Anthem Inc. said it believes that the Senate Republicans' health bill will bolster the individual insurance market, an endorsement for the legislation as many other insurers have suggested it could undermine the marketplaces created by the Affordable Care Act.
In a statement, Anthem said it believed the bill "will markedly improve the stability of the individual market and moderate premium increases," because it allots billions to help stabilize the markets, eliminates a tax on health insurance plans and, Anthem said, works on "aligning premium subsidies with premium costs."
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Anthem also mentioned "the challenges the current bill proposes to the Medicaid program knowing how important it is to achieve the necessary funding and access to health-care services and supports are for the individuals and families who rely on them to live healthy meaningful lives in their communities."
The statement doesn't mention a feature of the bill that many insurers said would strongly undermine the individual market -- it dumps the mandate for people to have insurance, which insurers say is important to getting young, healthy people into the market. Many insurers say that the bill's other provisions, including the stability funding, aren't strong enough to cancel out the impact of getting rid of the ACA's coverage requirement.
Under pressure from the industry, Senate Republican leaders are likely to introduce a replacement for the mandate, likely a requirement that consumers maintain coverage without an extensive break or face a lockout period before being able to purchase a new plan.
The big insurer's views on the bill will likely be closely watched because it is a major player both in Medicaid and in the ACA marketplaces. The company has already announced plans to withdraw from the exchanges next year in three states -- Indiana, Wisconsin and Ohio -- moves that quickly became talking points for both Republicans and Democrats in the battle over health legislation. Anthem has said it is making its exchange decisions on a state-by-state basis.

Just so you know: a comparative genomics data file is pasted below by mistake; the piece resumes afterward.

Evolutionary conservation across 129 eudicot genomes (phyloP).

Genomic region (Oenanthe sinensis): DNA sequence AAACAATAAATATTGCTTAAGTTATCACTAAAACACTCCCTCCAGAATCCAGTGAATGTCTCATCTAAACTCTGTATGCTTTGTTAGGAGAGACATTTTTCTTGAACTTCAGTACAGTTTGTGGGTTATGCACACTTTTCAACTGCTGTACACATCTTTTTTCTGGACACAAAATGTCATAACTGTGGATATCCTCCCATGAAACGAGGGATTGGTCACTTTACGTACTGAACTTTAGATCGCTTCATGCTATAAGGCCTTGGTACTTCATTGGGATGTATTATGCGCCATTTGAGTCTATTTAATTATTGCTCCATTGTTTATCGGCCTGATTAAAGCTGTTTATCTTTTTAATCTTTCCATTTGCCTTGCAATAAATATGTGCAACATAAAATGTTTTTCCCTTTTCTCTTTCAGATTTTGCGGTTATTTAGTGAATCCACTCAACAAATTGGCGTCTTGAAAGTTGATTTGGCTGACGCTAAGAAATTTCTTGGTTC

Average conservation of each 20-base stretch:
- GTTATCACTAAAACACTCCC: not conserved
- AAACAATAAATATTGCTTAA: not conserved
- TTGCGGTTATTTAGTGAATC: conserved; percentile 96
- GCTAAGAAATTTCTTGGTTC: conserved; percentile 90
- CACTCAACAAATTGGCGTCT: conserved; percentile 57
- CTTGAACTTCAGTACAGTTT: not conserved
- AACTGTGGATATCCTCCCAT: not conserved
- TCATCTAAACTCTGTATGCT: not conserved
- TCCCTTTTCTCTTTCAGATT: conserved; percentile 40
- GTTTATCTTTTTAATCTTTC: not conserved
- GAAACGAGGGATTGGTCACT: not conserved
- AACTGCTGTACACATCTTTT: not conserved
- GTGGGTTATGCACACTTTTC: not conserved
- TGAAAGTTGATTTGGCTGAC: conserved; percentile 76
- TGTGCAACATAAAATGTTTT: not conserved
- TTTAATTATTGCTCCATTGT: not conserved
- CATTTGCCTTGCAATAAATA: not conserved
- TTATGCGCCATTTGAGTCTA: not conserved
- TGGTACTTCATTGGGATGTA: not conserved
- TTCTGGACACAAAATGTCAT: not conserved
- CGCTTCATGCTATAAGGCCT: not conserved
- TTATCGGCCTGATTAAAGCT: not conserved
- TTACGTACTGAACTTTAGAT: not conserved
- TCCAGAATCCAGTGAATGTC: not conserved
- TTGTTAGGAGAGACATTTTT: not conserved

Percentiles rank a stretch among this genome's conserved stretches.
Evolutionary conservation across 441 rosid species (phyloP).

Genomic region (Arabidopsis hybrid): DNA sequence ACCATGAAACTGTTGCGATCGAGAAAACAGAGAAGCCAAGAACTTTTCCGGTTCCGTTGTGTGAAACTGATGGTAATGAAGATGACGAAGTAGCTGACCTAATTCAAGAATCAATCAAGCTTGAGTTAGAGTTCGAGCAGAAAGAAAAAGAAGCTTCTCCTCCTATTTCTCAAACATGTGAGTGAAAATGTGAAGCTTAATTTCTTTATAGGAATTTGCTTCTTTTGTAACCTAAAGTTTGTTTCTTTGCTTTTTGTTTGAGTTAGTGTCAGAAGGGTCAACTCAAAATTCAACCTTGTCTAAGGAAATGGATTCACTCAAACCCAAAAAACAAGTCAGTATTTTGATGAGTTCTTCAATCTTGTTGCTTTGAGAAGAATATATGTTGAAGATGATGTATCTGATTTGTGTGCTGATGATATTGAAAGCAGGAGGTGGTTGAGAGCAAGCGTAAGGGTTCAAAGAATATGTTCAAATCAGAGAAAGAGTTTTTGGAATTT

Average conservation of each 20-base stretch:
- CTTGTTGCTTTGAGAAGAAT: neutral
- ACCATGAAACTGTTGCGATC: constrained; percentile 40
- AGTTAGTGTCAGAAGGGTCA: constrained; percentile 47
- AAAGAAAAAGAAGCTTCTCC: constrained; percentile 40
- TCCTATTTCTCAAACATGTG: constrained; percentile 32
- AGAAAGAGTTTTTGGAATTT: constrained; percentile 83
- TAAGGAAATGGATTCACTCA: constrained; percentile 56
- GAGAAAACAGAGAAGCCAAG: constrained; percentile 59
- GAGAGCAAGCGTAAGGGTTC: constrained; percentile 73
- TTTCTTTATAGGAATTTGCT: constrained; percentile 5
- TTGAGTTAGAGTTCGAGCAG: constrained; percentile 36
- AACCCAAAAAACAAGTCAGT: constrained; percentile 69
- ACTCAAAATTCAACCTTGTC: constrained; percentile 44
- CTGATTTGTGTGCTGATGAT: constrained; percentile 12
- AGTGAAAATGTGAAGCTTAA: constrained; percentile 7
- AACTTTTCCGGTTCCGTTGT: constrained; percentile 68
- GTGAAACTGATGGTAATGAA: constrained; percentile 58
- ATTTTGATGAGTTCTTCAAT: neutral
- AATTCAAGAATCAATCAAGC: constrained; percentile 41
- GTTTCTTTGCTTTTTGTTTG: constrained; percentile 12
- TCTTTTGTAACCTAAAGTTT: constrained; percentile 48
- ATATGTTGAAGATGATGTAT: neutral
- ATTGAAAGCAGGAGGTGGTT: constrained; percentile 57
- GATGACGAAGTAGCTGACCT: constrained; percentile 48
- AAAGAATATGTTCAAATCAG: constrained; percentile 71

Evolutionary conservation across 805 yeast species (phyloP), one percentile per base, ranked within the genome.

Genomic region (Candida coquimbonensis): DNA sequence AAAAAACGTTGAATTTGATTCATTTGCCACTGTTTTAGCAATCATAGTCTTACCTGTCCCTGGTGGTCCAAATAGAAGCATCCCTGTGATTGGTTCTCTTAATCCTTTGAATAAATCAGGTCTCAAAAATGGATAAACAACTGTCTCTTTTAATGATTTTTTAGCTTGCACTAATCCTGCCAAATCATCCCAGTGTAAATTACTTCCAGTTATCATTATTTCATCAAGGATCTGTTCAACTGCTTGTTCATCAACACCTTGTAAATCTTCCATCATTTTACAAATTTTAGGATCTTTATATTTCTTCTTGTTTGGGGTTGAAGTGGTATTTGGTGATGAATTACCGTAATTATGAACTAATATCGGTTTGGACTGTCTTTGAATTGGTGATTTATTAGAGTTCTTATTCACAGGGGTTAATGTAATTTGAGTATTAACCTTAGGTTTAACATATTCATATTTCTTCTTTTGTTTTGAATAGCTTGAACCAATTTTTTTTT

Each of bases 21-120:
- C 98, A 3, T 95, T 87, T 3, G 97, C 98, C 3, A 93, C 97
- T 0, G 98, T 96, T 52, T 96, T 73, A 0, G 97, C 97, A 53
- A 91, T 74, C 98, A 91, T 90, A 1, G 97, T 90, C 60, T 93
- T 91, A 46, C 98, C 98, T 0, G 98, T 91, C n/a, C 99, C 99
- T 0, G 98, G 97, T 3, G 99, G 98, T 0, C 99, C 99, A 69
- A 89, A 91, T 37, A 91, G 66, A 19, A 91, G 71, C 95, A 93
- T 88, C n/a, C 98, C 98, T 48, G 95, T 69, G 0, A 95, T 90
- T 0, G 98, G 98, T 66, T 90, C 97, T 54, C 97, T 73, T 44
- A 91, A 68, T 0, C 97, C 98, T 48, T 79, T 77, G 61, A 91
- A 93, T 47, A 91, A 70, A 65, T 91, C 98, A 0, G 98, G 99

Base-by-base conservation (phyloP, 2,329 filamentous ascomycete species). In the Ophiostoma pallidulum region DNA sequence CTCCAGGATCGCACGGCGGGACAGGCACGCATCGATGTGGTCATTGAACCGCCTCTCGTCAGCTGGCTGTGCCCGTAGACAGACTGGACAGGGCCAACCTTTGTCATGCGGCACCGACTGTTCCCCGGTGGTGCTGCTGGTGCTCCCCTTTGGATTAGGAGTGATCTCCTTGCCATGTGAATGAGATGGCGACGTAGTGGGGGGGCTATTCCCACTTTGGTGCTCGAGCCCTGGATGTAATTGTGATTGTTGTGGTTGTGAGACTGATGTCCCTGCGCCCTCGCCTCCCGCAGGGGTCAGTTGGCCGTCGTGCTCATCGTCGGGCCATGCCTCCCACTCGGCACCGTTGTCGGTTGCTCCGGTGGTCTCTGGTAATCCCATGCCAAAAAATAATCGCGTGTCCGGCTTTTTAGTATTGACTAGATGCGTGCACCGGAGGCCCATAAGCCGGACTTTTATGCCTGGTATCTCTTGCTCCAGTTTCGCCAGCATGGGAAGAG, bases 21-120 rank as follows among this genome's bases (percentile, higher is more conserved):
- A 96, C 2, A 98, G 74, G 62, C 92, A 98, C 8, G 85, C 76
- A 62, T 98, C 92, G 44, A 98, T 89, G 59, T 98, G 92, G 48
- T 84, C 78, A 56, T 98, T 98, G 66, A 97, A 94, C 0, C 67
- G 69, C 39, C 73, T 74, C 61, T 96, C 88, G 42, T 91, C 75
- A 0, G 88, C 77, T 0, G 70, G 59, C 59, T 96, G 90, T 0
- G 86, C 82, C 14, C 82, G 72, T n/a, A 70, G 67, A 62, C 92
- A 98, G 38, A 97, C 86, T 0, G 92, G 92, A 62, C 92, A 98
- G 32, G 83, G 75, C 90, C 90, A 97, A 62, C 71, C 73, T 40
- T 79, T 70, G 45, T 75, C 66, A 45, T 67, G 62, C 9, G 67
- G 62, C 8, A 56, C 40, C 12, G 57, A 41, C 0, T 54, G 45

Anthem's withdrawals appear to leave counties in both Ohio and Indiana poised to be without exchange insurers next year, some of the approximately 47 counties at risk, according to the Kaiser Family Foundation and state regulators.
In a sign of how fluid the insurance marketplace situation remains, Washington's insurance regulator announced that two insurers, Molina Healthcare Inc. and BridgeSpan, a unit of Cambia Health Solutions, will offer exchange plans in Klickitat County, the state's sole remaining county that had appeared at risk of having no marketplace plans available in 2018.
"Every county needs coverage and today, we have that," said Mike Kreidler, the state's insurance commissioner, in a statement.
The movement in Washington shows how state regulators, on the front lines as some insurers have announced plans to pull out of the exchanges, are working behind the scenes to fill bare spots on their maps. Earlier, Washington's regulator announced that Premera Blue Cross would remain in Grays Harbor, another county that had been at risk of lacking an exchange insurer. Tennessee also was able to get an insurer to offer plans in the Knoxville region after Humana Inc. said it would leave.
Even as some insurers pull back, others are expanding their exchange footprints -- notably Centene Corp. and Oscar Insurance Corp., a high-profile startup.
Write to Anna Wilde Mathews at email@example.com
(END) Dow Jones Newswires
June 26, 2017 13:09 ET (17:09 GMT)